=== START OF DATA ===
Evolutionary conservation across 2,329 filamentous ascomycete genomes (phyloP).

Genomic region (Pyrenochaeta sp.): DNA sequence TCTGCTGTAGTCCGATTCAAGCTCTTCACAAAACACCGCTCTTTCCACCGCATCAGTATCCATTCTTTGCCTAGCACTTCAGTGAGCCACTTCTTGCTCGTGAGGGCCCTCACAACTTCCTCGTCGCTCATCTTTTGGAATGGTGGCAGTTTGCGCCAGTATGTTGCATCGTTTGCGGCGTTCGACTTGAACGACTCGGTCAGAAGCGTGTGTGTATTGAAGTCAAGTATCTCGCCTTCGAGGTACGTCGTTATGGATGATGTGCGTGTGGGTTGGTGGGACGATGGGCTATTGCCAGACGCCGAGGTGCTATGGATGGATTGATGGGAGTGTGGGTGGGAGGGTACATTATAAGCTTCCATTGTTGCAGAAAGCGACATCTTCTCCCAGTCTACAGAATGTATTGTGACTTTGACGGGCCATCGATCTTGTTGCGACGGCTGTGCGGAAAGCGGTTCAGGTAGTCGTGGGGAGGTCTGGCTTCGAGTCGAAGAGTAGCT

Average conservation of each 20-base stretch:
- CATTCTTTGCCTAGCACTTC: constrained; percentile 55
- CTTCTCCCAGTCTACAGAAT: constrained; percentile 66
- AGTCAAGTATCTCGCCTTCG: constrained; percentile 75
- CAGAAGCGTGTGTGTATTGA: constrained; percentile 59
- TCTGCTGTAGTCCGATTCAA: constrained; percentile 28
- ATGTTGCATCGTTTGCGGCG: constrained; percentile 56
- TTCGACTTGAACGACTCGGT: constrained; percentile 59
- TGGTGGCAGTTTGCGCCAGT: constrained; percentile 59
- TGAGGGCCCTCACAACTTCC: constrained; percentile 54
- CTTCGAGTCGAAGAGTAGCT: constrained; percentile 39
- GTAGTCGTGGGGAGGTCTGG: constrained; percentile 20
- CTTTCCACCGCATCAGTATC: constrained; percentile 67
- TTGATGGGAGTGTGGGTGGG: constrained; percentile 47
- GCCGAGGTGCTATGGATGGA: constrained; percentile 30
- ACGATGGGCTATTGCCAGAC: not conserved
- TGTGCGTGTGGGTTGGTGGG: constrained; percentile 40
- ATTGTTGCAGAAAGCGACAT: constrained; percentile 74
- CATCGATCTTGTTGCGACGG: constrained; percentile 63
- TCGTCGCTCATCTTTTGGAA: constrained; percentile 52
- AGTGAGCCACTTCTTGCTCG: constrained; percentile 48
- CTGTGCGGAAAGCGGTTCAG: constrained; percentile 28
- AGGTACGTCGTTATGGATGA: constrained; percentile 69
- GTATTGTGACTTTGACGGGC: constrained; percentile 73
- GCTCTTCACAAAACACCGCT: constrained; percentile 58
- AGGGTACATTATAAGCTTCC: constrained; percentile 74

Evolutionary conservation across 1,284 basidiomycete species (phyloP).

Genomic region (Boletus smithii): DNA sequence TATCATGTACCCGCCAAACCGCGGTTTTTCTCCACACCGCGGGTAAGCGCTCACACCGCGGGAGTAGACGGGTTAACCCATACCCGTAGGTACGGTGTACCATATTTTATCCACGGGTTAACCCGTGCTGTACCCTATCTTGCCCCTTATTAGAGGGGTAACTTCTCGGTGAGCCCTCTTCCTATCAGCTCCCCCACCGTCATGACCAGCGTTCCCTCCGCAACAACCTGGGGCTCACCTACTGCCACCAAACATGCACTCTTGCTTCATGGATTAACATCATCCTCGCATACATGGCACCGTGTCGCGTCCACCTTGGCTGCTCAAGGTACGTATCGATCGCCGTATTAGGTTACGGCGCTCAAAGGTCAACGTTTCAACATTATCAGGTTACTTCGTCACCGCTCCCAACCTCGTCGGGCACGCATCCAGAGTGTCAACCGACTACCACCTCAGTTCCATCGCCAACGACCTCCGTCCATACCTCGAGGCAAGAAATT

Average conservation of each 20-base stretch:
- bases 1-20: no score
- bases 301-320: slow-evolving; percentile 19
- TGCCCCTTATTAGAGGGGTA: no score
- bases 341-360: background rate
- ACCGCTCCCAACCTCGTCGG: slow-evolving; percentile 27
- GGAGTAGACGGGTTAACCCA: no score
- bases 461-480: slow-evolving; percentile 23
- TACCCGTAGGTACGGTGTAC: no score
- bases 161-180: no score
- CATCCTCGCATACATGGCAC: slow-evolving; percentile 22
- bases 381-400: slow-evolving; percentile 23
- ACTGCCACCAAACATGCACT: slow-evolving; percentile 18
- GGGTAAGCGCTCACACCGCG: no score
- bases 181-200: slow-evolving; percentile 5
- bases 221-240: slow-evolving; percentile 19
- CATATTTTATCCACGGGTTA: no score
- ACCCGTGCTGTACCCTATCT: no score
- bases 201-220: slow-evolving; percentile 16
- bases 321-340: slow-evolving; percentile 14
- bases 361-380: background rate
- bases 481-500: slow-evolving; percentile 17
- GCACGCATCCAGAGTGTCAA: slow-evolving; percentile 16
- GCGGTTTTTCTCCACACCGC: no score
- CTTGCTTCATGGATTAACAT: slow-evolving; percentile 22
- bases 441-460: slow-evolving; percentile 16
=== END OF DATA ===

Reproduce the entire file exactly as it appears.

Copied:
Evolutionary conservation across 2,329 filamentous ascomycete genomes (phyloP).

Genomic region (Pyrenochaeta sp.): DNA sequence TCTGCTGTAGTCCGATTCAAGCTCTTCACAAAACACCGCTCTTTCCACCGCATCAGTATCCATTCTTTGCCTAGCACTTCAGTGAGCCACTTCTTGCTCGTGAGGGCCCTCACAACTTCCTCGTCGCTCATCTTTTGGAATGGTGGCAGTTTGCGCCAGTATGTTGCATCGTTTGCGGCGTTCGACTTGAACGACTCGGTCAGAAGCGTGTGTGTATTGAAGTCAAGTATCTCGCCTTCGAGGTACGTCGTTATGGATGATGTGCGTGTGGGTTGGTGGGACGATGGGCTATTGCCAGACGCCGAGGTGCTATGGATGGATTGATGGGAGTGTGGGTGGGAGGGTACATTATAAGCTTCCATTGTTGCAGAAAGCGACATCTTCTCCCAGTCTACAGAATGTATTGTGACTTTGACGGGCCATCGATCTTGTTGCGACGGCTGTGCGGAAAGCGGTTCAGGTAGTCGTGGGGAGGTCTGGCTTCGAGTCGAAGAGTAGCT

Average conservation of each 20-base stretch:
- CATTCTTTGCCTAGCACTTC: constrained; percentile 55
- CTTCTCCCAGTCTACAGAAT: constrained; percentile 66
- AGTCAAGTATCTCGCCTTCG: constrained; percentile 75
- CAGAAGCGTGTGTGTATTGA: constrained; percentile 59
- TCTGCTGTAGTCCGATTCAA: constrained; percentile 28
- ATGTTGCATCGTTTGCGGCG: constrained; percentile 56
- TTCGACTTGAACGACTCGGT: constrained; percentile 59
- TGGTGGCAGTTTGCGCCAGT: constrained; percentile 59
- TGAGGGCCCTCACAACTTCC: constrained; percentile 54
- CTTCGAGTCGAAGAGTAGCT: constrained; percentile 39
- GTAGTCGTGGGGAGGTCTGG: constrained; percentile 20
- CTTTCCACCGCATCAGTATC: constrained; percentile 67
- TTGATGGGAGTGTGGGTGGG: constrained; percentile 47
- GCCGAGGTGCTATGGATGGA: constrained; percentile 30
- ACGATGGGCTATTGCCAGAC: not conserved
- TGTGCGTGTGGGTTGGTGGG: constrained; percentile 40
- ATTGTTGCAGAAAGCGACAT: constrained; percentile 74
- CATCGATCTTGTTGCGACGG: constrained; percentile 63
- TCGTCGCTCATCTTTTGGAA: constrained; percentile 52
- AGTGAGCCACTTCTTGCTCG: constrained; percentile 48
- CTGTGCGGAAAGCGGTTCAG: constrained; percentile 28
- AGGTACGTCGTTATGGATGA: constrained; percentile 69
- GTATTGTGACTTTGACGGGC: constrained; percentile 73
- GCTCTTCACAAAACACCGCT: constrained; percentile 58
- AGGGTACATTATAAGCTTCC: constrained; percentile 74

Evolutionary conservation across 1,284 basidiomycete species (phyloP).

Genomic region (Boletus smithii): DNA sequence TATCATGTACCCGCCAAACCGCGGTTTTTCTCCACACCGCGGGTAAGCGCTCACACCGCGGGAGTAGACGGGTTAACCCATACCCGTAGGTACGGTGTACCATATTTTATCCACGGGTTAACCCGTGCTGTACCCTATCTTGCCCCTTATTAGAGGGGTAACTTCTCGGTGAGCCCTCTTCCTATCAGCTCCCCCACCGTCATGACCAGCGTTCCCTCCGCAACAACCTGGGGCTCACCTACTGCCACCAAACATGCACTCTTGCTTCATGGATTAACATCATCCTCGCATACATGGCACCGTGTCGCGTCCACCTTGGCTGCTCAAGGTACGTATCGATCGCCGTATTAGGTTACGGCGCTCAAAGGTCAACGTTTCAACATTATCAGGTTACTTCGTCACCGCTCCCAACCTCGTCGGGCACGCATCCAGAGTGTCAACCGACTACCACCTCAGTTCCATCGCCAACGACCTCCGTCCATACCTCGAGGCAAGAAATT

Average conservation of each 20-base stretch:
- bases 1-20: no score
- bases 301-320: slow-evolving; percentile 19
- TGCCCCTTATTAGAGGGGTA: no score
- bases 341-360: background rate
- ACCGCTCCCAACCTCGTCGG: slow-evolving; percentile 27
- GGAGTAGACGGGTTAACCCA: no score
- bases 461-480: slow-evolving; percentile 23
- TACCCGTAGGTACGGTGTAC: no score
- bases 161-180: no score
- CATCCTCGCATACATGGCAC: slow-evolving; percentile 22
- bases 381-400: slow-evolving; percentile 23
- ACTGCCACCAAACATGCACT: slow-evolving; percentile 18
- GGGTAAGCGCTCACACCGCG: no score
- bases 181-200: slow-evolving; percentile 5
- bases 221-240: slow-evolving; percentile 19
- CATATTTTATCCACGGGTTA: no score
- ACCCGTGCTGTACCCTATCT: no score
- bases 201-220: slow-evolving; percentile 16
- bases 321-340: slow-evolving; percentile 14
- bases 361-380: background rate
- bases 481-500: slow-evolving; percentile 17
- GCACGCATCCAGAGTGTCAA: slow-evolving; percentile 16
- GCGGTTTTTCTCCACACCGC: no score
- CTTGCTTCATGGATTAACAT: slow-evolving; percentile 22
- bases 441-460: slow-evolving; percentile 16